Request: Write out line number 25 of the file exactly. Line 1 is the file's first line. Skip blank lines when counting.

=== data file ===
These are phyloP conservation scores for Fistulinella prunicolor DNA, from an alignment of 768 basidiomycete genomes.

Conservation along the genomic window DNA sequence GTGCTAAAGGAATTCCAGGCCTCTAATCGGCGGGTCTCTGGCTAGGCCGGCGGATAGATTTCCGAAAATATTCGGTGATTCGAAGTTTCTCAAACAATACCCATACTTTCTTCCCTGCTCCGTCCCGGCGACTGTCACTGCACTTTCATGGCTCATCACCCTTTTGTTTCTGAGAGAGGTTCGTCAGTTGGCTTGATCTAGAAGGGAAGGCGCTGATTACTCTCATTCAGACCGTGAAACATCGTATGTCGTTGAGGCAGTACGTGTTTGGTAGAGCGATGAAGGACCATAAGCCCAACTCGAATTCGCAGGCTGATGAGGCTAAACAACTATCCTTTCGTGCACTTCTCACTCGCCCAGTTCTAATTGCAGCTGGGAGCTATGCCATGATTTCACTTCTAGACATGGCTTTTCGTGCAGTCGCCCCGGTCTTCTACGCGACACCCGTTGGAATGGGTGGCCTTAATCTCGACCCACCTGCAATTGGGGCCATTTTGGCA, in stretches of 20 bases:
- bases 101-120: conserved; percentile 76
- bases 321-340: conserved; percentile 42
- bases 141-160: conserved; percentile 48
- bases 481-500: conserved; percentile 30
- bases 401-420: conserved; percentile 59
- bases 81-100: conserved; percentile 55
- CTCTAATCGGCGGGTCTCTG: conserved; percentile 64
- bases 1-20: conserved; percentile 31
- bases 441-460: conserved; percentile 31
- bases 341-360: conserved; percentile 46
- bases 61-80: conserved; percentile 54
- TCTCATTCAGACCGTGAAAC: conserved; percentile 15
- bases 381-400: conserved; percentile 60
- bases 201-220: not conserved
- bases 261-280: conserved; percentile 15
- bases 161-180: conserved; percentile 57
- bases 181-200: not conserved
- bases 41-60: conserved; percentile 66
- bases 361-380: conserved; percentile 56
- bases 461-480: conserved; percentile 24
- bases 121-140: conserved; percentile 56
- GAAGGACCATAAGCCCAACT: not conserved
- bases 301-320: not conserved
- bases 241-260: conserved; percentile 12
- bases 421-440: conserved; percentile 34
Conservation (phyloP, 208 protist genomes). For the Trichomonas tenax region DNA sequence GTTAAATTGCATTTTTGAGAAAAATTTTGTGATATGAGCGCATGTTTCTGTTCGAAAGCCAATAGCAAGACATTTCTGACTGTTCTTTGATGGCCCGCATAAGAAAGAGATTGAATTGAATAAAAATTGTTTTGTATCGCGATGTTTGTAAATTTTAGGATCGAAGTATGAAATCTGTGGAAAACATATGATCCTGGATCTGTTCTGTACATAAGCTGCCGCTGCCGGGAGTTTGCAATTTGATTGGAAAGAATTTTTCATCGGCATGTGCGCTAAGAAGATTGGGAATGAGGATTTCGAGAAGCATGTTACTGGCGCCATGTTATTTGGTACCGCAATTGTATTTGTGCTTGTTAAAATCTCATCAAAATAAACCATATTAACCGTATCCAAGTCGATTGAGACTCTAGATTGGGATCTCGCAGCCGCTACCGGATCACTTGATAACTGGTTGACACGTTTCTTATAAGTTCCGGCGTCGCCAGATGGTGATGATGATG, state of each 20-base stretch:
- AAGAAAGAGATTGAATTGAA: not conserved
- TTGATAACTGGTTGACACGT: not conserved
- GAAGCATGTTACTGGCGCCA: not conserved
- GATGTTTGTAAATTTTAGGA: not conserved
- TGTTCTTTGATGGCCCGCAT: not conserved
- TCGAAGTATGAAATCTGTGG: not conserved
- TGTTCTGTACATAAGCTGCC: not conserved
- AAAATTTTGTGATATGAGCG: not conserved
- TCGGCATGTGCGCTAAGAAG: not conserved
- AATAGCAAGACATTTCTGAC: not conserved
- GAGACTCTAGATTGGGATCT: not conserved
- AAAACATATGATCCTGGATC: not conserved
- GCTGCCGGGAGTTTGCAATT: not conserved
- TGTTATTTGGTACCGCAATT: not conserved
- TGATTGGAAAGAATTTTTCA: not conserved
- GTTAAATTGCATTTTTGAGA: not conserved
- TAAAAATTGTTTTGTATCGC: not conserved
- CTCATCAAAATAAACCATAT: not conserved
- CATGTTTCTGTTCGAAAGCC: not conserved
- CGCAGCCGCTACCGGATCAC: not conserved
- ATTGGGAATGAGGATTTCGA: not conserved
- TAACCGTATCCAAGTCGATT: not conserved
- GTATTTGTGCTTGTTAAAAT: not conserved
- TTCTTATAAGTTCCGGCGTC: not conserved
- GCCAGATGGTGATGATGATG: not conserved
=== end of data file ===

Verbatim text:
- bases 301-320: not conserved